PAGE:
A Question on Long-Term RVSM Monitoring
Contributed by Jeff King, Chief Inspector - Components/Satellites
Duncan Aviation technicians hook up the RVSM test-set to the right-side static ports to test the copilot's RVSM system.
Though nearly every general aviation aircraft has received RVSM certification, maintaining that certification has become a cloudy process for operators. With the new Height Monitoring Requirements now a reality, operators continue to have questions. Here is a recent question from a Directory Maintenance about long-term RVSM monitoring.
What if my aircraft has the factory RVSM STC, do I still have to have the flight check every two years?
The answer is yes. No matter how the RVSM solution was installed on your aircraft, you are still required to meet the Height Monitoring requirement.
The guidance says every two years or 1000 flight hours, whichever is greatest. So if you fly less than the 1,000 hours in the two year period, you can continue to meet the height monitoring requirement until you reach the 1,000 hour limit.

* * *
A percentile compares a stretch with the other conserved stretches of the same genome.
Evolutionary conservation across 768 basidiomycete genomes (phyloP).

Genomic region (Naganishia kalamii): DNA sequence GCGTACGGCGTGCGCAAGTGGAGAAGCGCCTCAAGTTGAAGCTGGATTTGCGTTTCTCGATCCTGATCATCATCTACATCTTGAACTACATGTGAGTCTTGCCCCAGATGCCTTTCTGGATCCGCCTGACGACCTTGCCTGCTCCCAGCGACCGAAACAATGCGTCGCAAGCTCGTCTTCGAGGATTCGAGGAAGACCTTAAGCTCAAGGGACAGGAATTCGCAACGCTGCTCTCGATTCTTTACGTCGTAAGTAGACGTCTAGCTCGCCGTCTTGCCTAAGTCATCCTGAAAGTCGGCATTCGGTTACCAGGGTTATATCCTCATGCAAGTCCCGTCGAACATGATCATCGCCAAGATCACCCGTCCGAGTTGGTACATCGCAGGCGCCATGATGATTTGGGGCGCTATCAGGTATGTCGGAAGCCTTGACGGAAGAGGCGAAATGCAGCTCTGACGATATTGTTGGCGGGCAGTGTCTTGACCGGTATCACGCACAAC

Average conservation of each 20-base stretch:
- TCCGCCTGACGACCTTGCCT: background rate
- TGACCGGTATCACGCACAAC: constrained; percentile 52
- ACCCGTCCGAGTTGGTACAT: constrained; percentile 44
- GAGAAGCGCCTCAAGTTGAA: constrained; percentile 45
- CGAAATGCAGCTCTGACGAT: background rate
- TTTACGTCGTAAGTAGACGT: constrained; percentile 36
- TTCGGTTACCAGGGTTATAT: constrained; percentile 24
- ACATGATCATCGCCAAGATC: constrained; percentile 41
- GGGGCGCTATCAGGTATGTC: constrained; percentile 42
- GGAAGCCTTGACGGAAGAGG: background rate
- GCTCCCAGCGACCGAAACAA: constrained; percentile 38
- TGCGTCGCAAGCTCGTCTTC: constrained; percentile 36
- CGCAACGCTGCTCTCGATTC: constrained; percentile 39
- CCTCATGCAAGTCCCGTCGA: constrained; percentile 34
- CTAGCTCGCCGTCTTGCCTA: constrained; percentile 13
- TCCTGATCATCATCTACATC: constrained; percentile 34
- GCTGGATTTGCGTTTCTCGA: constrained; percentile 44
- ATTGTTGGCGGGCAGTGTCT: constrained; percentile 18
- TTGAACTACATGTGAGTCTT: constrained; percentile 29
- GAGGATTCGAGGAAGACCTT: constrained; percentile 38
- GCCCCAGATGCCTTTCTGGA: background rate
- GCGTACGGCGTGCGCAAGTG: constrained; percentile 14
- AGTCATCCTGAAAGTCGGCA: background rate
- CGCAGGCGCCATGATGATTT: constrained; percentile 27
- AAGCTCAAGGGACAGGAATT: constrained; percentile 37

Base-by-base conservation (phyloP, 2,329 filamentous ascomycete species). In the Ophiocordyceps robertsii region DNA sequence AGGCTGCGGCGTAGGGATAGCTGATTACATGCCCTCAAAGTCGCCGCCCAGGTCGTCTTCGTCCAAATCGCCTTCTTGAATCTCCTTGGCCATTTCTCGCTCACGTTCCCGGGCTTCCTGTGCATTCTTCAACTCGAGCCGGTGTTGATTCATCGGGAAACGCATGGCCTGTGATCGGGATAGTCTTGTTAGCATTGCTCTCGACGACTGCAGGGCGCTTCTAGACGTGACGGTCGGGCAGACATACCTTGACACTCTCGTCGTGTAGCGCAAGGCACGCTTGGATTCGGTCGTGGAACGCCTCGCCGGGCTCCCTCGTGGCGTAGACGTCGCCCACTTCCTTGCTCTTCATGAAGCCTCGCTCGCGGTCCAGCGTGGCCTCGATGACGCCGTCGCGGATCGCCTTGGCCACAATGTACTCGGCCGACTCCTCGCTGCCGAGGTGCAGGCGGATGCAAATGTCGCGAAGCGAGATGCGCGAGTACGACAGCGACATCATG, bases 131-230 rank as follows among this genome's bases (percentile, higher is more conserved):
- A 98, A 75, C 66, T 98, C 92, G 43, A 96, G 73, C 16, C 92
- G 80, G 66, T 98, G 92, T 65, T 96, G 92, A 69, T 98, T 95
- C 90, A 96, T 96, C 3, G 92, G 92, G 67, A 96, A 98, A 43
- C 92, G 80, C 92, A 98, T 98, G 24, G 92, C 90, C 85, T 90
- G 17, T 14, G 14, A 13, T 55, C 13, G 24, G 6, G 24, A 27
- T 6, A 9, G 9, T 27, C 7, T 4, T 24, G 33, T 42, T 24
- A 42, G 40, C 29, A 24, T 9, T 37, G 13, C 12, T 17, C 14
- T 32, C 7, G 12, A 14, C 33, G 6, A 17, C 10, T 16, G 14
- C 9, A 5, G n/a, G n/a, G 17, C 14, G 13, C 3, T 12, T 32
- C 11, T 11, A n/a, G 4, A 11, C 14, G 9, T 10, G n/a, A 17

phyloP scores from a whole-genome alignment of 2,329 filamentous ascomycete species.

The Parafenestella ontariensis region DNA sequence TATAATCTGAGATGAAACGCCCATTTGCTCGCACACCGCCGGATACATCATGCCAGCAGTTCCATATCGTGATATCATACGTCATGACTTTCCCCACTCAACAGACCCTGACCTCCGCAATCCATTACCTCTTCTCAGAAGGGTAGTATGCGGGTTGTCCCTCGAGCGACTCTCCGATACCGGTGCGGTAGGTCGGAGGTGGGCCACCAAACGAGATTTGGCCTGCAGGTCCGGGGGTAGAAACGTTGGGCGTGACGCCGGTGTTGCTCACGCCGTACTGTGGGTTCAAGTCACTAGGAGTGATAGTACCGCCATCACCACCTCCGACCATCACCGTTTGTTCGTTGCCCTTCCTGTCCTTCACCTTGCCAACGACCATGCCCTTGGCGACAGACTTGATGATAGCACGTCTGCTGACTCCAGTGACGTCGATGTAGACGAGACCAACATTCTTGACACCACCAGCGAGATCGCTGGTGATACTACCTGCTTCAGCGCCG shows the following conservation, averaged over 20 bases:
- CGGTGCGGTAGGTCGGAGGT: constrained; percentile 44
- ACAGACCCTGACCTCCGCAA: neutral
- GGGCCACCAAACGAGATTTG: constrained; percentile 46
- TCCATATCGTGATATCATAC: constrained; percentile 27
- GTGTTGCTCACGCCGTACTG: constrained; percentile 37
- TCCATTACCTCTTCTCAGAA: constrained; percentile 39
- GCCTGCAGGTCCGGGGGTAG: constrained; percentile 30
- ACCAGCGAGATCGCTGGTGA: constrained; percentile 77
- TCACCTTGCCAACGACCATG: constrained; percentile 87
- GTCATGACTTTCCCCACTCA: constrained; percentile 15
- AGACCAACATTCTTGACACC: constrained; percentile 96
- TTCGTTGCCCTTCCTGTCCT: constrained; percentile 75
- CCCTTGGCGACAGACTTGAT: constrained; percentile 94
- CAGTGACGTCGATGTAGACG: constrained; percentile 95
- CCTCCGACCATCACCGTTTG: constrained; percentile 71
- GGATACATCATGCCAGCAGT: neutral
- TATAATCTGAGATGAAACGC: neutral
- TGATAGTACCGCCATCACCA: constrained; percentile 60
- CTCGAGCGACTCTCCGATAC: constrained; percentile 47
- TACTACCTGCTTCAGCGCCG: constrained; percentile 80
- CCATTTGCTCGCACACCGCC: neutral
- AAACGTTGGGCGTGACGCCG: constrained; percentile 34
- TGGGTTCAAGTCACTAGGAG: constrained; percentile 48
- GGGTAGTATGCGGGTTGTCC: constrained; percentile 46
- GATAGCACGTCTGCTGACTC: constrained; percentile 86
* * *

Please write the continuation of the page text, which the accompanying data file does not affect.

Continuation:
Meeting Height Monitoring Requirements
Height Monitoring Requirements are easily met if your aircraft is equipped with Mode S transponders. With Mode C transponders you will need to have a qualified technician come on board and perform the monitoring.
For more information, read the regulatory Requirements for RVSM Maintenance Intelligence article, or download the Straight Talk About RVSM booklet.
Jeff King is the Chief Inspector of Duncan Aviation's Component Solutions and Avionics Satellite Network. He specializes in FAA regulatory compliance for repair stations and aircraft maintenance professionals. His aviation career began in 1987.
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